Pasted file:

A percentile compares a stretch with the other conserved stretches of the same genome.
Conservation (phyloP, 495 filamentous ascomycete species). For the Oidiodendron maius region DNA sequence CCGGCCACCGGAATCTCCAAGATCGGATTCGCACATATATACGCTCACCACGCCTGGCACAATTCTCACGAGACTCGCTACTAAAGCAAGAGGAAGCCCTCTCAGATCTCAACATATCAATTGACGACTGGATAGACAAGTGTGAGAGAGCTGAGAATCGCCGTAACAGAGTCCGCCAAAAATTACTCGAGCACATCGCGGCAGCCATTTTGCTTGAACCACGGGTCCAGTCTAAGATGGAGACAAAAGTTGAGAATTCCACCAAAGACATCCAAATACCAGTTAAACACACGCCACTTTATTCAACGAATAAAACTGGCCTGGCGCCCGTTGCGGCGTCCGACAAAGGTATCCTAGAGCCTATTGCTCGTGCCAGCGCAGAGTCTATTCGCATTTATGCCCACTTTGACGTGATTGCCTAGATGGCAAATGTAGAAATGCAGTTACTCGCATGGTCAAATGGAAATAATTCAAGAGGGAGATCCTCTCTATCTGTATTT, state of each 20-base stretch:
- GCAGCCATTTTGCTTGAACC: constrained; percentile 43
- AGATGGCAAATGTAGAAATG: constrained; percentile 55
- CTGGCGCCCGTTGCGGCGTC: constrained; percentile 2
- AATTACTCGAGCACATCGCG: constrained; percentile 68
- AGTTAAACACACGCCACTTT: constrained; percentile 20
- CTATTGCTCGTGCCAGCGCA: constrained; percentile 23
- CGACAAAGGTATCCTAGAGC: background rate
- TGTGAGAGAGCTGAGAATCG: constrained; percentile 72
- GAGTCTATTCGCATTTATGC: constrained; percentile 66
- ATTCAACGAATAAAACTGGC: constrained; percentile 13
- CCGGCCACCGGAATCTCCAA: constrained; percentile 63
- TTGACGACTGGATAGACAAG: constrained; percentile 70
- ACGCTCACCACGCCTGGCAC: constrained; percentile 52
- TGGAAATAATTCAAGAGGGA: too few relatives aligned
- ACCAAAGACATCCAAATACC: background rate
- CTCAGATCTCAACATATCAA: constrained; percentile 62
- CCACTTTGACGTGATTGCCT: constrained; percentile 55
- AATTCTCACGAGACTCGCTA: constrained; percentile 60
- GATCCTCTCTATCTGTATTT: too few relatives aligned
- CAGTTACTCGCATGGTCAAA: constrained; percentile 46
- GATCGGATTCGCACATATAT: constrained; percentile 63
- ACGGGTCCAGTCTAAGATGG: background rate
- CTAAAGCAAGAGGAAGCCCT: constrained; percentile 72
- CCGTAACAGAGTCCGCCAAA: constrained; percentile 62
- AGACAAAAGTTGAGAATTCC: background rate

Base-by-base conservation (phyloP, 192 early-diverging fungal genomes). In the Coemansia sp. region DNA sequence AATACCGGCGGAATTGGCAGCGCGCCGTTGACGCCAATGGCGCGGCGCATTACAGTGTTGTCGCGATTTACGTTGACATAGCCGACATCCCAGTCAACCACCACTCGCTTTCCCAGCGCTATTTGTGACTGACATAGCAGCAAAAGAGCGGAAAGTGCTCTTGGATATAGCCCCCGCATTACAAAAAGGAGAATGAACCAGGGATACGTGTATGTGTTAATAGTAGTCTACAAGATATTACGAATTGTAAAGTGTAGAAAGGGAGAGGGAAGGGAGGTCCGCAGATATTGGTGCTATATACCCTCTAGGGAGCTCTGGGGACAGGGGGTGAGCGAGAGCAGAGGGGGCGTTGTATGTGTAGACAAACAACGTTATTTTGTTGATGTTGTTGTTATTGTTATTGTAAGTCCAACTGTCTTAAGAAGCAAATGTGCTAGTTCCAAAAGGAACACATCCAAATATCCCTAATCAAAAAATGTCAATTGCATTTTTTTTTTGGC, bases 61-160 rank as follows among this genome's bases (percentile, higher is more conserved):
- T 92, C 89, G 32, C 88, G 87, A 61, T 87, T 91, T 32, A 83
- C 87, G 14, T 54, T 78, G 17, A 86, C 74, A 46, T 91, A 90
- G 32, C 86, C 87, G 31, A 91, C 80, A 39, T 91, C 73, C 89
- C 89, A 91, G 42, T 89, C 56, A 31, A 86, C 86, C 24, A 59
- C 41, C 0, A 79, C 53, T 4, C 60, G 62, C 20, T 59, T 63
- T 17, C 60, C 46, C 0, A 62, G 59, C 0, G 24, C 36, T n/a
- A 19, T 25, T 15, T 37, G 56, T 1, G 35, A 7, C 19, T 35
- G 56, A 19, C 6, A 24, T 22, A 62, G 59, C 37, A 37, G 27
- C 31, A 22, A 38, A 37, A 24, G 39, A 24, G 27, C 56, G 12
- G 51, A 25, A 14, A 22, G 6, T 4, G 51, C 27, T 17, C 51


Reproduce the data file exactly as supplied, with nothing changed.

A percentile compares a stretch with the other conserved stretches of the same genome.
Conservation (phyloP, 495 filamentous ascomycete species). For the Oidiodendron maius region DNA sequence CCGGCCACCGGAATCTCCAAGATCGGATTCGCACATATATACGCTCACCACGCCTGGCACAATTCTCACGAGACTCGCTACTAAAGCAAGAGGAAGCCCTCTCAGATCTCAACATATCAATTGACGACTGGATAGACAAGTGTGAGAGAGCTGAGAATCGCCGTAACAGAGTCCGCCAAAAATTACTCGAGCACATCGCGGCAGCCATTTTGCTTGAACCACGGGTCCAGTCTAAGATGGAGACAAAAGTTGAGAATTCCACCAAAGACATCCAAATACCAGTTAAACACACGCCACTTTATTCAACGAATAAAACTGGCCTGGCGCCCGTTGCGGCGTCCGACAAAGGTATCCTAGAGCCTATTGCTCGTGCCAGCGCAGAGTCTATTCGCATTTATGCCCACTTTGACGTGATTGCCTAGATGGCAAATGTAGAAATGCAGTTACTCGCATGGTCAAATGGAAATAATTCAAGAGGGAGATCCTCTCTATCTGTATTT, state of each 20-base stretch:
- GCAGCCATTTTGCTTGAACC: constrained; percentile 43
- AGATGGCAAATGTAGAAATG: constrained; percentile 55
- CTGGCGCCCGTTGCGGCGTC: constrained; percentile 2
- AATTACTCGAGCACATCGCG: constrained; percentile 68
- AGTTAAACACACGCCACTTT: constrained; percentile 20
- CTATTGCTCGTGCCAGCGCA: constrained; percentile 23
- CGACAAAGGTATCCTAGAGC: background rate
- TGTGAGAGAGCTGAGAATCG: constrained; percentile 72
- GAGTCTATTCGCATTTATGC: constrained; percentile 66
- ATTCAACGAATAAAACTGGC: constrained; percentile 13
- CCGGCCACCGGAATCTCCAA: constrained; percentile 63
- TTGACGACTGGATAGACAAG: constrained; percentile 70
- ACGCTCACCACGCCTGGCAC: constrained; percentile 52
- TGGAAATAATTCAAGAGGGA: too few relatives aligned
- ACCAAAGACATCCAAATACC: background rate
- CTCAGATCTCAACATATCAA: constrained; percentile 62
- CCACTTTGACGTGATTGCCT: constrained; percentile 55
- AATTCTCACGAGACTCGCTA: constrained; percentile 60
- GATCCTCTCTATCTGTATTT: too few relatives aligned
- CAGTTACTCGCATGGTCAAA: constrained; percentile 46
- GATCGGATTCGCACATATAT: constrained; percentile 63
- ACGGGTCCAGTCTAAGATGG: background rate
- CTAAAGCAAGAGGAAGCCCT: constrained; percentile 72
- CCGTAACAGAGTCCGCCAAA: constrained; percentile 62
- AGACAAAAGTTGAGAATTCC: background rate

Base-by-base conservation (phyloP, 192 early-diverging fungal genomes). In the Coemansia sp. region DNA sequence AATACCGGCGGAATTGGCAGCGCGCCGTTGACGCCAATGGCGCGGCGCATTACAGTGTTGTCGCGATTTACGTTGACATAGCCGACATCCCAGTCAACCACCACTCGCTTTCCCAGCGCTATTTGTGACTGACATAGCAGCAAAAGAGCGGAAAGTGCTCTTGGATATAGCCCCCGCATTACAAAAAGGAGAATGAACCAGGGATACGTGTATGTGTTAATAGTAGTCTACAAGATATTACGAATTGTAAAGTGTAGAAAGGGAGAGGGAAGGGAGGTCCGCAGATATTGGTGCTATATACCCTCTAGGGAGCTCTGGGGACAGGGGGTGAGCGAGAGCAGAGGGGGCGTTGTATGTGTAGACAAACAACGTTATTTTGTTGATGTTGTTGTTATTGTTATTGTAAGTCCAACTGTCTTAAGAAGCAAATGTGCTAGTTCCAAAAGGAACACATCCAAATATCCCTAATCAAAAAATGTCAATTGCATTTTTTTTTTGGC, bases 61-160 rank as follows among this genome's bases (percentile, higher is more conserved):
- T 92, C 89, G 32, C 88, G 87, A 61, T 87, T 91, T 32, A 83
- C 87, G 14, T 54, T 78, G 17, A 86, C 74, A 46, T 91, A 90
- G 32, C 86, C 87, G 31, A 91, C 80, A 39, T 91, C 73, C 89
- C 89, A 91, G 42, T 89, C 56, A 31, A 86, C 86, C 24, A 59
- C 41, C 0, A 79, C 53, T 4, C 60, G 62, C 20, T 59, T 63
- T 17, C 60, C 46, C 0, A 62, G 59, C 0, G 24, C 36, T n/a
- A 19, T 25, T 15, T 37, G 56, T 1, G 35, A 7, C 19, T 35
- G 56, A 19, C 6, A 24, T 22, A 62, G 59, C 37, A 37, G 27
- C 31, A 22, A 38, A 37, A 24, G 39, A 24, G 27, C 56, G 12
- G 51, A 25, A 14, A 22, G 6, T 4, G 51, C 27, T 17, C 51